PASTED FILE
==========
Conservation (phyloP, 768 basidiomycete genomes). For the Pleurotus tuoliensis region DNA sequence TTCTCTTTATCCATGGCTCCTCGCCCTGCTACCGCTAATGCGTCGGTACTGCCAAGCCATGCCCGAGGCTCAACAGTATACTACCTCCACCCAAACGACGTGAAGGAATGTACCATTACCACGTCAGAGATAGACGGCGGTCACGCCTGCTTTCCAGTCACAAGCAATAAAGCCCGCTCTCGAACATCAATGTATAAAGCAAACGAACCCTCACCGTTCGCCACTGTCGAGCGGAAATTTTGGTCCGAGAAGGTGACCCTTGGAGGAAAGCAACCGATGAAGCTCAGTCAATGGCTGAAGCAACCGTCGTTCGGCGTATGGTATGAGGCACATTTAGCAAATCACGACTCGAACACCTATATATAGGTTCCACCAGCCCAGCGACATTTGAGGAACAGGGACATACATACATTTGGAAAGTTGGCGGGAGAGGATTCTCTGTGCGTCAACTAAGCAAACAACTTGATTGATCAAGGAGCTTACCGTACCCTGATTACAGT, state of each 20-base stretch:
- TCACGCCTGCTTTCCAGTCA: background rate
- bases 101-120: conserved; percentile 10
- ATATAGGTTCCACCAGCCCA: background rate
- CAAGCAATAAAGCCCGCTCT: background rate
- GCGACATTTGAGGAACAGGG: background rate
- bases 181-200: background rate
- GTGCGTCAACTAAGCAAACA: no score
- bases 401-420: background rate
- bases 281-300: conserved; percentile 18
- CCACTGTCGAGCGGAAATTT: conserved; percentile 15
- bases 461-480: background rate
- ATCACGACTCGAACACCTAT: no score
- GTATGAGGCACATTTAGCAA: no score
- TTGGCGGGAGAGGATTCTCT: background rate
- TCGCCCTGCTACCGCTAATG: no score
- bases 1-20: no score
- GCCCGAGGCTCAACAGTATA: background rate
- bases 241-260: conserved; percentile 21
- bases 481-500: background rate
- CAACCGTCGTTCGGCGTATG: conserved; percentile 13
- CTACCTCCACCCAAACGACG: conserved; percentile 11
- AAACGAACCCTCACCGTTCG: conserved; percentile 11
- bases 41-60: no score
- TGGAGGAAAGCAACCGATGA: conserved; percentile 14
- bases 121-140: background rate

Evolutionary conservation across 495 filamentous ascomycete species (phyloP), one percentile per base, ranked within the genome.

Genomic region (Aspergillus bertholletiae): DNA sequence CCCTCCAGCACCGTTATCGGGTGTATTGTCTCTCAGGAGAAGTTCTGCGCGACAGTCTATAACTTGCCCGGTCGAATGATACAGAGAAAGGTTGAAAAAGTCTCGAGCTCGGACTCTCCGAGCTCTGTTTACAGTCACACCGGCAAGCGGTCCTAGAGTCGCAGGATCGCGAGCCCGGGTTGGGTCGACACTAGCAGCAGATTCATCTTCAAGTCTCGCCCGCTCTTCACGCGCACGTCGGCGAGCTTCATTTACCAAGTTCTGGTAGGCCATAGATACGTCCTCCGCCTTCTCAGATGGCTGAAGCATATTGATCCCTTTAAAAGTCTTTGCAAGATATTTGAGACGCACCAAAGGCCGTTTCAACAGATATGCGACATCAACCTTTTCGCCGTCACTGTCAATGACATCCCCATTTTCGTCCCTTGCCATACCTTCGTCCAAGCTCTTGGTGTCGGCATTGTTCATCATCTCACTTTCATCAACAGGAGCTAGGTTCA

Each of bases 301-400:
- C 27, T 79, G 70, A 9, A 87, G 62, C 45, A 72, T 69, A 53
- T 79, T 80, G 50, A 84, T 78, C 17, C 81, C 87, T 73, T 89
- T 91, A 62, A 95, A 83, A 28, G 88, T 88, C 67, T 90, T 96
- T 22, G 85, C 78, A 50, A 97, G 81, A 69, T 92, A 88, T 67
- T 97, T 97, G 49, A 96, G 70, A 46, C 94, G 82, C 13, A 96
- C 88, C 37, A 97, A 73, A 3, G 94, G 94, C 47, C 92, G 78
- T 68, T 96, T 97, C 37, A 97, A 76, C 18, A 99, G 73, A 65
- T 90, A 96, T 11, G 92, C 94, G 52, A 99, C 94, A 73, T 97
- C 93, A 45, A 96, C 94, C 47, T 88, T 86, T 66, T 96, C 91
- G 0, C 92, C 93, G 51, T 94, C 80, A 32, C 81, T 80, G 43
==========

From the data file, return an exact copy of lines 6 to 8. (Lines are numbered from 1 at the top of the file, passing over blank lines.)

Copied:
- GCGACATTTGAGGAACAGGG: background rate
- bases 181-200: background rate
- GTGCGTCAACTAAGCAAACA: no score